Keywords: ICT; social network; information acquisition; entrepreneurship
    JEL: D10 M51 Q55
    Date: 2018–03–18
  5. By: Badi Baltagi (Center for Policy Research, Maxwell School, Syracuse University, 426 Eggers Hall, Syracuse, NY 13244); Peter H. Egger (ETH Zurich, CEPR, CESifo, GEP); Michaela Kesina (ETH Zurich)
    Abstract: Whether a firm is able to attract foreign capital and whether it may participate at the export market depends on whether the fixed costs associated with doing so are at least covered by the incremental operating profits. This paper provides evidence that success for some firms in attracting foreign investors and in exporting appears to reduce the associated fixed costs with exporting or foreign ownership in other firms. Using data on 8,959 firms located in Shanghai, we find that contagion and spillovers in exporting and in foreign ownership decisions within an area of 10 miles in the city of Shanghai amplify fixed-cost reductions for both exporting as well as foreign ownership of neighboring firms. Contagion among exporters and among foreign-owned firms, respectively, amplify shocks to the profitability of these activities to a large extent. These findings are established through the estimation of a spatial bivariate probit model.
    Keywords: Firm-Level Exports, Firm-Level Foreign Ownership, Contagion, Spatial Econometrics, Chinese Firms
    JEL: C11 C31 C35 F14 F23 L22 R10
    Date: 2018–04
  6. By: Junbyoung Oh (Department of Economics, Inha University); Wonchang Hur (College of Business Administration, Inha University)
    Abstract: Inventing is a recombinant process that involves searching and recombining differ- ent streams of knowledge. The value of invention is associated with not only how many prior inventions are considered, but also how they are related to each other. We introduce social network analysis broadly used in the social capital theory, and extend the dimension of analysis for the evaluation of patent value. This study em- ploys U.S. pharmaceutical patent data and investigates whether the network charac- teristic of backward citations have significant effect on the future patent value. The empirical results suggest that the network features of backward citations measured by cohesion, constraint, and efficiency have statistically significant implication on the value of invention in both level and depreciation rate. The study also provides empirical evidence that the exploration strategy is more significantly and positively correlated with the future value of invention compared to the exploitation strategy of inventors.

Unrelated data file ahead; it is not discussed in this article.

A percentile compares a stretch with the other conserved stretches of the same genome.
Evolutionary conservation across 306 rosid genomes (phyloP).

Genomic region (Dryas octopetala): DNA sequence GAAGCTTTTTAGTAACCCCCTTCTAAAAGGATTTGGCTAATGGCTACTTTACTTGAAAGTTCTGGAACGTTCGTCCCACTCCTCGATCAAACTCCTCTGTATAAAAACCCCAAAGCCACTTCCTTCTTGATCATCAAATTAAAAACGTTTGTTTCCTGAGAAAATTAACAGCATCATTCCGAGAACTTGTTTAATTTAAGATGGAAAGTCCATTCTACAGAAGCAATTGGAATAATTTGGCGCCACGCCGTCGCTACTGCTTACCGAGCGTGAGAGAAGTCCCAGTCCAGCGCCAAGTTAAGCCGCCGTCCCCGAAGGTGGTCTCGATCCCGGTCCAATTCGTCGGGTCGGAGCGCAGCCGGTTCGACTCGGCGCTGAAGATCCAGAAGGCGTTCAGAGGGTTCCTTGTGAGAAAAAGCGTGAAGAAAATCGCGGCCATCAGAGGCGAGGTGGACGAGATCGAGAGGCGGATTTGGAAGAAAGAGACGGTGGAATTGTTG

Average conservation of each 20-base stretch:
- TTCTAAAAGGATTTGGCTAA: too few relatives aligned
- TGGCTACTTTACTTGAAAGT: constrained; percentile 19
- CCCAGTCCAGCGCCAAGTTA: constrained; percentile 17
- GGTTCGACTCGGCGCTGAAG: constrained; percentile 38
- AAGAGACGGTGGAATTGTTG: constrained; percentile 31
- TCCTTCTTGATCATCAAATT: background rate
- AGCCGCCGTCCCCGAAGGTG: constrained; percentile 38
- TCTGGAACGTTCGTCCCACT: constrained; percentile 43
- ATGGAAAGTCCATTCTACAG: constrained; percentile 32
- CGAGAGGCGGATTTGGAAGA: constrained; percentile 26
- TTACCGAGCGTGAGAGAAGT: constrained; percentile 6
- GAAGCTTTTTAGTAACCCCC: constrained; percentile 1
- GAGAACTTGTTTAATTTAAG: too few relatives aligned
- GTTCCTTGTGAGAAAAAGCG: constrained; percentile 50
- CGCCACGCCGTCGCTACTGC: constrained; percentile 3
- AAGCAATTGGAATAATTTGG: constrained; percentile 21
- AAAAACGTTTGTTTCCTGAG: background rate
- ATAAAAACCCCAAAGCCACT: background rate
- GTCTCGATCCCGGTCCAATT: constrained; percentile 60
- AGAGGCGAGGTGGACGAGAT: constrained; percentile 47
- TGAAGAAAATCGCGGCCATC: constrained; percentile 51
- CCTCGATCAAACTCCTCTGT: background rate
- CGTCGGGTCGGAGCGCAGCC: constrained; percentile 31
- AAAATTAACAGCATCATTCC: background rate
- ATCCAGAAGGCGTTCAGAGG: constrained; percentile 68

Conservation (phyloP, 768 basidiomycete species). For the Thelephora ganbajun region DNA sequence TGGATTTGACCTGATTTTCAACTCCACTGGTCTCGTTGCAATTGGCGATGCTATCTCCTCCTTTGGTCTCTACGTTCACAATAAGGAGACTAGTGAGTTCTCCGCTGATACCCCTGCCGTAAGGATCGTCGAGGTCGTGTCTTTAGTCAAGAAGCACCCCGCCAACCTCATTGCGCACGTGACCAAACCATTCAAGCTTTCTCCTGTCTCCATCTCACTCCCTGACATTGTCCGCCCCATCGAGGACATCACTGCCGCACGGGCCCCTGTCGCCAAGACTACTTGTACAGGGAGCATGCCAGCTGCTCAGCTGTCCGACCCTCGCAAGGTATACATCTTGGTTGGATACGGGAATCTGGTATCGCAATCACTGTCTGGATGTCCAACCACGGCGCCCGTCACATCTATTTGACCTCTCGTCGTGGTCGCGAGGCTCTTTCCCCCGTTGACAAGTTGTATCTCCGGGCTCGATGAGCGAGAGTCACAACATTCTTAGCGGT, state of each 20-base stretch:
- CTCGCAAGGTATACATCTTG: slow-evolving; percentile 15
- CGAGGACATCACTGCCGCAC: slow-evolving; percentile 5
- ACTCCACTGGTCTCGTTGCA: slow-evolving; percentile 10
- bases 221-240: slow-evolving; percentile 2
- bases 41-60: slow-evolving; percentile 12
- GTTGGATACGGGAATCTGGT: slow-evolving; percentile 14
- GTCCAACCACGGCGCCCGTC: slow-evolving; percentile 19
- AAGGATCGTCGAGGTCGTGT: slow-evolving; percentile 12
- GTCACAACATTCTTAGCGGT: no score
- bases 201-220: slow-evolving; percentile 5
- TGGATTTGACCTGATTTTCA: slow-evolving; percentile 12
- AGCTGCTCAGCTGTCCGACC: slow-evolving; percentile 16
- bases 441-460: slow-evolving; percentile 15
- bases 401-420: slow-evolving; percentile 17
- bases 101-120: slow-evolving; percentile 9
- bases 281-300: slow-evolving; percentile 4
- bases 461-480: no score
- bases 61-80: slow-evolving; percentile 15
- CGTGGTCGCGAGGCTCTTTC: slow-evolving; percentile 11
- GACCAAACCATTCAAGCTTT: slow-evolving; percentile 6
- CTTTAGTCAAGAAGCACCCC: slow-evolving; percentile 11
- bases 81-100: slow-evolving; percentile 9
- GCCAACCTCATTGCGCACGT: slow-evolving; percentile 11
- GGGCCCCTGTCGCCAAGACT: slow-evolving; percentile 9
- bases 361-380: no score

Keywords: Patent value, Social network analysis, Network structure of backward citation
    JEL: H23 O31 O38
    Date: 2018–05